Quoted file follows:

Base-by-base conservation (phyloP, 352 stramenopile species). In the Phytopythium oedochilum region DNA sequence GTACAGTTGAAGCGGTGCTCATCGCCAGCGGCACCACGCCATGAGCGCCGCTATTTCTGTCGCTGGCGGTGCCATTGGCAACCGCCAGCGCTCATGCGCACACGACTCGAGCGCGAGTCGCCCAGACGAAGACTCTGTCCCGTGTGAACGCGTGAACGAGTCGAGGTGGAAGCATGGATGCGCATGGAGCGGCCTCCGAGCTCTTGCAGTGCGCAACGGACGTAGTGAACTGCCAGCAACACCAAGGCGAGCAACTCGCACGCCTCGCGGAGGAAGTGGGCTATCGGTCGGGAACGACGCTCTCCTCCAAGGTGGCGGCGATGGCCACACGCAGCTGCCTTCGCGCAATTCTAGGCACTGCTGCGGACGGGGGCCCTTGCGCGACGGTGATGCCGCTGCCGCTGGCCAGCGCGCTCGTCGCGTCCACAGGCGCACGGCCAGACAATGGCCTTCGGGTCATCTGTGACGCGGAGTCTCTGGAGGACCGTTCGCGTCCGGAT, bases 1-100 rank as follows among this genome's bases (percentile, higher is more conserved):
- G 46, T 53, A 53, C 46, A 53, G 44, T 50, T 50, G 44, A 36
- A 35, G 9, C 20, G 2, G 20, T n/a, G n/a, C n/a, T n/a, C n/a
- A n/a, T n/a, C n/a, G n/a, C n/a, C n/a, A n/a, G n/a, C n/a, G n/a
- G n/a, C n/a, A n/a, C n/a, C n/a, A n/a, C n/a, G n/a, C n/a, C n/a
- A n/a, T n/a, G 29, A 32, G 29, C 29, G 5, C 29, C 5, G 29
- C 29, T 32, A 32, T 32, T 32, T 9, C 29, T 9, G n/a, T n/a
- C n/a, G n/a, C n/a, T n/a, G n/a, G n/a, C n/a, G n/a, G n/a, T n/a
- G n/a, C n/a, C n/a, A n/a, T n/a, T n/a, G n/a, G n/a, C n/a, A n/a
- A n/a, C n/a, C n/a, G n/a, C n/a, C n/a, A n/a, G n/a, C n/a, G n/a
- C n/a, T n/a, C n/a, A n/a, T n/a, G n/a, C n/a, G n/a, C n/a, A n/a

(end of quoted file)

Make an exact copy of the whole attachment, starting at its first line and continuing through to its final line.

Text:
Base-by-base conservation (phyloP, 352 stramenopile species). In the Phytopythium oedochilum region DNA sequence GTACAGTTGAAGCGGTGCTCATCGCCAGCGGCACCACGCCATGAGCGCCGCTATTTCTGTCGCTGGCGGTGCCATTGGCAACCGCCAGCGCTCATGCGCACACGACTCGAGCGCGAGTCGCCCAGACGAAGACTCTGTCCCGTGTGAACGCGTGAACGAGTCGAGGTGGAAGCATGGATGCGCATGGAGCGGCCTCCGAGCTCTTGCAGTGCGCAACGGACGTAGTGAACTGCCAGCAACACCAAGGCGAGCAACTCGCACGCCTCGCGGAGGAAGTGGGCTATCGGTCGGGAACGACGCTCTCCTCCAAGGTGGCGGCGATGGCCACACGCAGCTGCCTTCGCGCAATTCTAGGCACTGCTGCGGACGGGGGCCCTTGCGCGACGGTGATGCCGCTGCCGCTGGCCAGCGCGCTCGTCGCGTCCACAGGCGCACGGCCAGACAATGGCCTTCGGGTCATCTGTGACGCGGAGTCTCTGGAGGACCGTTCGCGTCCGGAT, bases 1-100 rank as follows among this genome's bases (percentile, higher is more conserved):
- G 46, T 53, A 53, C 46, A 53, G 44, T 50, T 50, G 44, A 36
- A 35, G 9, C 20, G 2, G 20, T n/a, G n/a, C n/a, T n/a, C n/a
- A n/a, T n/a, C n/a, G n/a, C n/a, C n/a, A n/a, G n/a, C n/a, G n/a
- G n/a, C n/a, A n/a, C n/a, C n/a, A n/a, C n/a, G n/a, C n/a, C n/a
- A n/a, T n/a, G 29, A 32, G 29, C 29, G 5, C 29, C 5, G 29
- C 29, T 32, A 32, T 32, T 32, T 9, C 29, T 9, G n/a, T n/a
- C n/a, G n/a, C n/a, T n/a, G n/a, G n/a, C n/a, G n/a, G n/a, T n/a
- G n/a, C n/a, C n/a, A n/a, T n/a, T n/a, G n/a, G n/a, C n/a, A n/a
- A n/a, C n/a, C n/a, G n/a, C n/a, C n/a, A n/a, G n/a, C n/a, G n/a
- C n/a, T n/a, C n/a, A n/a, T n/a, G n/a, C n/a, G n/a, C n/a, A n/a